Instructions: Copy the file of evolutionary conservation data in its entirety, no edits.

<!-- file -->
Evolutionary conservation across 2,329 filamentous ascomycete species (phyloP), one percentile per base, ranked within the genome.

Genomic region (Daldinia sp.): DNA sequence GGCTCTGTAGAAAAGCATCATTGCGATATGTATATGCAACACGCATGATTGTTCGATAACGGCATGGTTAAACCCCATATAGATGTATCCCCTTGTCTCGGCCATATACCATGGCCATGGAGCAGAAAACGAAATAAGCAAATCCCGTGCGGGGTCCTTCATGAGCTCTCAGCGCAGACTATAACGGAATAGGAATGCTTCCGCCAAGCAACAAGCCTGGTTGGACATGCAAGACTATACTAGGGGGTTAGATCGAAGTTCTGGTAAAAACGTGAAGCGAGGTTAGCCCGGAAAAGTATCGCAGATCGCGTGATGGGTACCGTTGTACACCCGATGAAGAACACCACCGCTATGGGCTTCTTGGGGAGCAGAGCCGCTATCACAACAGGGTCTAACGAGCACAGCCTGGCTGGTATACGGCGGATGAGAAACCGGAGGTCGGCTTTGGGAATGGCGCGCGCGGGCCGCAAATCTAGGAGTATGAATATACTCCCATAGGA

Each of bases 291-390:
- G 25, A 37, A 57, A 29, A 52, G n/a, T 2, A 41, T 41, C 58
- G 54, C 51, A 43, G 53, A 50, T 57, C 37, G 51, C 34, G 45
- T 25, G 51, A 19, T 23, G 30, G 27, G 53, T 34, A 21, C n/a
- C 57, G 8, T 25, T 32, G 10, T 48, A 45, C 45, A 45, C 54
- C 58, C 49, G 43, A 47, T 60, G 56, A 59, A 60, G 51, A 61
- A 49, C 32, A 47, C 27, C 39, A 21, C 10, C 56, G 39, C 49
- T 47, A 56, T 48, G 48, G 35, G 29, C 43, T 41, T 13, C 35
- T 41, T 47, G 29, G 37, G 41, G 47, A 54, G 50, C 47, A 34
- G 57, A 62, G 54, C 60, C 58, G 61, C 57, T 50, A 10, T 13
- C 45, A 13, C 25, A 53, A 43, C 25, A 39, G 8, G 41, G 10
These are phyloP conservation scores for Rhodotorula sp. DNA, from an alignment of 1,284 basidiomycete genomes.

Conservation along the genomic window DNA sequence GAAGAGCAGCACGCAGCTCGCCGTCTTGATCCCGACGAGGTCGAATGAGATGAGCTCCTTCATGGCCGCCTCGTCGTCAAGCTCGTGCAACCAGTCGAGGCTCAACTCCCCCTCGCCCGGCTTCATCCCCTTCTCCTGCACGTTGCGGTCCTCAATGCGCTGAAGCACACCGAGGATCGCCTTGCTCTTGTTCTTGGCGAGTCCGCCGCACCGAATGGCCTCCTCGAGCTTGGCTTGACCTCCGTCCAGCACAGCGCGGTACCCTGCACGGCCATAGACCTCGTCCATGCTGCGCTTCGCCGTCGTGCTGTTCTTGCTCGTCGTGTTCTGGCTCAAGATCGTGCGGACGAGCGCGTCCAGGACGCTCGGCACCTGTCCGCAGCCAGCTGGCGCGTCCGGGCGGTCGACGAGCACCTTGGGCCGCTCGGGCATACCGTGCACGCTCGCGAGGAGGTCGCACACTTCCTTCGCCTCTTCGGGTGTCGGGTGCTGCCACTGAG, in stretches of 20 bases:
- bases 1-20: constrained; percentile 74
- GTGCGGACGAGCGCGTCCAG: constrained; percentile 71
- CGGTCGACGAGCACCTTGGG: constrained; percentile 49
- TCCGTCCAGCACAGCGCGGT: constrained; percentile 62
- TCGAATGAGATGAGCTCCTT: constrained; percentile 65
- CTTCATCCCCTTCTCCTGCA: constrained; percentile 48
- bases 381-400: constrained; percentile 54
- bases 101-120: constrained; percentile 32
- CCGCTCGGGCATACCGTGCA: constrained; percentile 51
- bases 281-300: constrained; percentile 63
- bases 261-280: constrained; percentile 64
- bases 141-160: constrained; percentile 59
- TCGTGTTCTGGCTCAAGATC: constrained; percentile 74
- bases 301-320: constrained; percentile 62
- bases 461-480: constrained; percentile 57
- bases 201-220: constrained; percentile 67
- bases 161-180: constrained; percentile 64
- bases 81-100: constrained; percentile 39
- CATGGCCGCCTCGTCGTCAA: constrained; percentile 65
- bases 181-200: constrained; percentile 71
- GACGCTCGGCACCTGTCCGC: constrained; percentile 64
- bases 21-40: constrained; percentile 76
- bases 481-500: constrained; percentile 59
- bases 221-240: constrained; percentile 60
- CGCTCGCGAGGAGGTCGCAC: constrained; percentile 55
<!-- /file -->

Evolutionary conservation across 2,329 filamentous ascomycete species (phyloP), one percentile per base, ranked within the genome.

Genomic region (Daldinia sp.): DNA sequence GGCTCTGTAGAAAAGCATCATTGCGATATGTATATGCAACACGCATGATTGTTCGATAACGGCATGGTTAAACCCCATATAGATGTATCCCCTTGTCTCGGCCATATACCATGGCCATGGAGCAGAAAACGAAATAAGCAAATCCCGTGCGGGGTCCTTCATGAGCTCTCAGCGCAGACTATAACGGAATAGGAATGCTTCCGCCAAGCAACAAGCCTGGTTGGACATGCAAGACTATACTAGGGGGTTAGATCGAAGTTCTGGTAAAAACGTGAAGCGAGGTTAGCCCGGAAAAGTATCGCAGATCGCGTGATGGGTACCGTTGTACACCCGATGAAGAACACCACCGCTATGGGCTTCTTGGGGAGCAGAGCCGCTATCACAACAGGGTCTAACGAGCACAGCCTGGCTGGTATACGGCGGATGAGAAACCGGAGGTCGGCTTTGGGAATGGCGCGCGCGGGCCGCAAATCTAGGAGTATGAATATACTCCCATAGGA

Each of bases 291-390:
- G 25, A 37, A 57, A 29, A 52, G n/a, T 2, A 41, T 41, C 58
- G 54, C 51, A 43, G 53, A 50, T 57, C 37, G 51, C 34, G 45
- T 25, G 51, A 19, T 23, G 30, G 27, G 53, T 34, A 21, C n/a
- C 57, G 8, T 25, T 32, G 10, T 48, A 45, C 45, A 45, C 54
- C 58, C 49, G 43, A 47, T 60, G 56, A 59, A 60, G 51, A 61
- A 49, C 32, A 47, C 27, C 39, A 21, C 10, C 56, G 39, C 49
- T 47, A 56, T 48, G 48, G 35, G 29, C 43, T 41, T 13, C 35
- T 41, T 47, G 29, G 37, G 41, G 47, A 54, G 50, C 47, A 34
- G 57, A 62, G 54, C 60, C 58, G 61, C 57, T 50, A 10, T 13
- C 45, A 13, C 25, A 53, A 43, C 25, A 39, G 8, G 41, G 10
These are phyloP conservation scores for Rhodotorula sp. DNA, from an alignment of 1,284 basidiomycete genomes.

Conservation along the genomic window DNA sequence GAAGAGCAGCACGCAGCTCGCCGTCTTGATCCCGACGAGGTCGAATGAGATGAGCTCCTTCATGGCCGCCTCGTCGTCAAGCTCGTGCAACCAGTCGAGGCTCAACTCCCCCTCGCCCGGCTTCATCCCCTTCTCCTGCACGTTGCGGTCCTCAATGCGCTGAAGCACACCGAGGATCGCCTTGCTCTTGTTCTTGGCGAGTCCGCCGCACCGAATGGCCTCCTCGAGCTTGGCTTGACCTCCGTCCAGCACAGCGCGGTACCCTGCACGGCCATAGACCTCGTCCATGCTGCGCTTCGCCGTCGTGCTGTTCTTGCTCGTCGTGTTCTGGCTCAAGATCGTGCGGACGAGCGCGTCCAGGACGCTCGGCACCTGTCCGCAGCCAGCTGGCGCGTCCGGGCGGTCGACGAGCACCTTGGGCCGCTCGGGCATACCGTGCACGCTCGCGAGGAGGTCGCACACTTCCTTCGCCTCTTCGGGTGTCGGGTGCTGCCACTGAG, in stretches of 20 bases:
- bases 1-20: constrained; percentile 74
- GTGCGGACGAGCGCGTCCAG: constrained; percentile 71
- CGGTCGACGAGCACCTTGGG: constrained; percentile 49
- TCCGTCCAGCACAGCGCGGT: constrained; percentile 62
- TCGAATGAGATGAGCTCCTT: constrained; percentile 65
- CTTCATCCCCTTCTCCTGCA: constrained; percentile 48
- bases 381-400: constrained; percentile 54
- bases 101-120: constrained; percentile 32
- CCGCTCGGGCATACCGTGCA: constrained; percentile 51
- bases 281-300: constrained; percentile 63
- bases 261-280: constrained; percentile 64
- bases 141-160: constrained; percentile 59
- TCGTGTTCTGGCTCAAGATC: constrained; percentile 74
- bases 301-320: constrained; percentile 62
- bases 461-480: constrained; percentile 57
- bases 201-220: constrained; percentile 67
- bases 161-180: constrained; percentile 64
- bases 81-100: constrained; percentile 39
- CATGGCCGCCTCGTCGTCAA: constrained; percentile 65
- bases 181-200: constrained; percentile 71
- GACGCTCGGCACCTGTCCGC: constrained; percentile 64
- bases 21-40: constrained; percentile 76
- bases 481-500: constrained; percentile 59
- bases 221-240: constrained; percentile 60
- CGCTCGCGAGGAGGTCGCAC: constrained; percentile 55